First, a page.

Voices: ‘It’s like being on Mars’: The smoke in the air in New York is so thick you can feel it in your lungs

By 2pm, it looked like the sun was already setting in New York City.

Smoke from hundreds of forest fires raging in Canada blew into town this week, choking out the sun and casting an eerie sepia tone across skyscrapers and city blocks.

By mid-afternoon on Tuesday, the air quality index in parts of the city climbed beyond 400 – a level considered “hazardous”. The scale only goes up to 500, and typically the air quality index hovers around 100. As some have said, it’s like being on Mars: the sky turned orange and the sharp edges of the city blurred behind the smog.

City schools canceled outdoor recess and activities, the Yankees baseball game was postponed and flights were temporarily grounded due to low visibility. Stepping outside in New York was like gathering around a campfire, but without the smores and camaraderie.

It felt like early 2020, with a respiratory threat hanging in the air and official warnings to stay indoors. A few days ago, only a handful of commuters were wearing masks on the subway or outside. Today, I’d put that number at above 50 per cent.

And yet, Midtown Manhattan was still bustling. Tourists and office workers alike stopped on the sidewalk to gawk at the sky and snap photos of the post-apocalyptic scene. Instagram lit up with increasingly dire scenes, from the George Washington Bridge shrouded in an orange haze to the New York skyline being barely visible from the harbour.

Others didn’t seem to pay the smoke much mind. Outside of the iconic Madison Square Garden, revellers were eating lunch from food trucks, seemingly unbothered by the poor air quality. Some bars and restaurants even advertised their air purifiers as a way to entice customers to venture out.

On Tuesday evening, as the smoke started descending on the city, I cycled from my apartment to Brooklyn Bridge Park to survey the scene. I foolishly set out without a mask, and could quickly feel the irritation in my lungs as I pedalled towards the waterfront. On a clear day, the Manhattan skyline shimmers across the East River. It’s one of the best places in the city to catch a sunset. But on Tuesday, the view was dulled, and the buildings appeared ashy and gray.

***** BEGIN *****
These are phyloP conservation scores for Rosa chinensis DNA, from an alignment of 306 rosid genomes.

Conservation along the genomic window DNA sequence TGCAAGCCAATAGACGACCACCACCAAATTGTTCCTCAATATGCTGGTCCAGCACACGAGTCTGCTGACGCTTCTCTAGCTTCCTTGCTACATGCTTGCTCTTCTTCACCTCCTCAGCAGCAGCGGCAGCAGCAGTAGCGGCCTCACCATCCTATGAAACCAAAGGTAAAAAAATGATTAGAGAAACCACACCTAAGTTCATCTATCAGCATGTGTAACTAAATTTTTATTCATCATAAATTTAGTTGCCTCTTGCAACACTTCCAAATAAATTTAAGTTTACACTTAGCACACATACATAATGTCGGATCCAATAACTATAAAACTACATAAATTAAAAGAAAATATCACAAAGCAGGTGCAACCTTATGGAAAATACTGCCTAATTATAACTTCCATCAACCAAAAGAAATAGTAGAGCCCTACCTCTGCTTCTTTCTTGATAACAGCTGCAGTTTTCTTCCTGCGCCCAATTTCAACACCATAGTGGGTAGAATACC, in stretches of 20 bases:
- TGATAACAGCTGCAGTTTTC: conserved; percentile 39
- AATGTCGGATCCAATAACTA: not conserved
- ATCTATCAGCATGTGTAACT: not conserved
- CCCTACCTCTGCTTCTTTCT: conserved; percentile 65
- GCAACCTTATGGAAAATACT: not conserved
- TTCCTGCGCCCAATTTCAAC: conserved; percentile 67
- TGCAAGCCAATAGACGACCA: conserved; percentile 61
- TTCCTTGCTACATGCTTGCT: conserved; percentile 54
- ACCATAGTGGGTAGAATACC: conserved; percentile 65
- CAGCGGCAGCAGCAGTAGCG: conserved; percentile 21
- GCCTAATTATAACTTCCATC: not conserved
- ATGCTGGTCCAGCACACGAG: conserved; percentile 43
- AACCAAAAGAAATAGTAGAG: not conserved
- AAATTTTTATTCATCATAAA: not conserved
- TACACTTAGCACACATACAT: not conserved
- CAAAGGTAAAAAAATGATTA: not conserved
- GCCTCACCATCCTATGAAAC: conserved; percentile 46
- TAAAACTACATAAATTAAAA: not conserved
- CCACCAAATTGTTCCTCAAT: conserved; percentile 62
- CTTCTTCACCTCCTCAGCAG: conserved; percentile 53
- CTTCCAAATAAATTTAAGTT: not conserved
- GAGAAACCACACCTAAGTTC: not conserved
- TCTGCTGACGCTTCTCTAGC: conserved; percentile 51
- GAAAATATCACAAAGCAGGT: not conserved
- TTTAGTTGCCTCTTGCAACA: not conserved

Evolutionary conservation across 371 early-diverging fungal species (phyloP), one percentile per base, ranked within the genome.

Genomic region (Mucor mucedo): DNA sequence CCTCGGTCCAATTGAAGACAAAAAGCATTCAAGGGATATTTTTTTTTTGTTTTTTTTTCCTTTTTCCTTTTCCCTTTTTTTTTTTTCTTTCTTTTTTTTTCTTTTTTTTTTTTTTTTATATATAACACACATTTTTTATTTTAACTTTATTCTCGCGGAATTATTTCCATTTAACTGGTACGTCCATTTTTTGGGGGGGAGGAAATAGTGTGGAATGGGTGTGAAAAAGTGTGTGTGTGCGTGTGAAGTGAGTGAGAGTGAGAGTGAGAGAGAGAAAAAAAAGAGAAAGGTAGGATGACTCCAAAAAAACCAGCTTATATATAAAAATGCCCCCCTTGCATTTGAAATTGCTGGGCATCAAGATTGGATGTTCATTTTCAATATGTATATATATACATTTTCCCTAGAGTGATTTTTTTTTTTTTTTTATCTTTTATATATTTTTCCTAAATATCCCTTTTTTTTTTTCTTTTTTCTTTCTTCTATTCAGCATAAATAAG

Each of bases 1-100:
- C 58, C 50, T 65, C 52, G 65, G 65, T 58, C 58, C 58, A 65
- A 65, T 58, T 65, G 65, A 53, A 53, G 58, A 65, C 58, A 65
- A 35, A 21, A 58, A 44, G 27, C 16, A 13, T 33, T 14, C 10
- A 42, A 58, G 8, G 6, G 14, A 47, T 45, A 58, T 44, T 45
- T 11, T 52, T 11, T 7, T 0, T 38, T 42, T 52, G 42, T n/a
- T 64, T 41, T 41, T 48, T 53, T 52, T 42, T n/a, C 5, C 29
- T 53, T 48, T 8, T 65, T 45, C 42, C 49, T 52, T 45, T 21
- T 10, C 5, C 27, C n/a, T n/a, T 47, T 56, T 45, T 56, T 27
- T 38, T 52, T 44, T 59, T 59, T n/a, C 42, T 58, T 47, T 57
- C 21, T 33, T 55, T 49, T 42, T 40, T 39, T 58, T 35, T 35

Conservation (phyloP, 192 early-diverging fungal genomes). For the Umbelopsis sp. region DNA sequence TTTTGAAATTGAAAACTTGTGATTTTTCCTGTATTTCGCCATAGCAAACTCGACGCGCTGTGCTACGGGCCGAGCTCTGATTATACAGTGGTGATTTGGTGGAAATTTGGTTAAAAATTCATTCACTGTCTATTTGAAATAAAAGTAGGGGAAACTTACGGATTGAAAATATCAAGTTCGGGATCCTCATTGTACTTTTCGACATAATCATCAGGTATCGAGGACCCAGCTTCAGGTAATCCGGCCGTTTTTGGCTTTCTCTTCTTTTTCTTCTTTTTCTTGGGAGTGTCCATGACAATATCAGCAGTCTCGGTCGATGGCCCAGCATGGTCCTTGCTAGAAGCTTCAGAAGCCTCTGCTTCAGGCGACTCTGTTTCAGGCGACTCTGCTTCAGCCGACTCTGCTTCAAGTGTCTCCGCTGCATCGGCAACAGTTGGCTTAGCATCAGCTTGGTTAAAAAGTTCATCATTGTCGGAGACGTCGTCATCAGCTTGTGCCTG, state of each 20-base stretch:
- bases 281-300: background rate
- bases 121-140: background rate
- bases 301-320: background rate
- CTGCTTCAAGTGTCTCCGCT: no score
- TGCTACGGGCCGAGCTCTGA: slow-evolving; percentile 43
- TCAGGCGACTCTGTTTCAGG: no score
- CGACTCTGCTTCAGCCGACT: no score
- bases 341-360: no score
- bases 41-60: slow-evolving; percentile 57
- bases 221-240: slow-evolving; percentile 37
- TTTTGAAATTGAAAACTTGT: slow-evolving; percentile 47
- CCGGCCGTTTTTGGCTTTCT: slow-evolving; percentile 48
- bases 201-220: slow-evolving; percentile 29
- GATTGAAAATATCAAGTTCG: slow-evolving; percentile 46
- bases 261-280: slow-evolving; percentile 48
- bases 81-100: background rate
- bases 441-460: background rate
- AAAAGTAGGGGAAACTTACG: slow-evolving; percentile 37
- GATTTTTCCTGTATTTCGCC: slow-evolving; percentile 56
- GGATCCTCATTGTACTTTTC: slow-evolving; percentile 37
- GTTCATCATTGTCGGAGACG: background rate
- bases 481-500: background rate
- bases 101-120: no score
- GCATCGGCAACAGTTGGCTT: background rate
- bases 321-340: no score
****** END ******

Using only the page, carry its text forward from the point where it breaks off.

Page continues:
New Yorkers are resilient. We’ve lived through extreme weather, from Hurricane Sandy in 2012 to the remnants of Hurricane Ida in 2021 that flooded apartments and subway stations with extraordinary swiftness.

But the smoke felt different – and inescapable. Even inside state-of-the-art office buildings, the stench is faint but evident. It’s a reminder that the climate crisis is at our doorstep, unavoidable even in wealthy and progressive cities.

Californians were quick to remind New Yorkers that wildfire smoke is a fact of life on the West Coast. Fire seasons have grown increasingly dire in places like California, Oregon and Washington. But to New Yorkers, this is new. We’re experiencing the worst air quality since the 1980s, and even worse than after the 9/11 attack on the World Trade Centre in lower Manhattan.

Over the coming days, the smoke is expected to clear and everyday life will return. But it will be imperative for city and state leaders to effectively plan how to respond to climate disasters going forward. Mayor Eric Adams admitted that the situation was “unprecedented”.

“This is the challenge we’re doing and there are going to be more issues like this, and there’s no blueprint or playbook for these type of issues,” he said during a city briefing.

But this won’t be the last time smoke chokes the city. We need to prepare now for what’s coming next.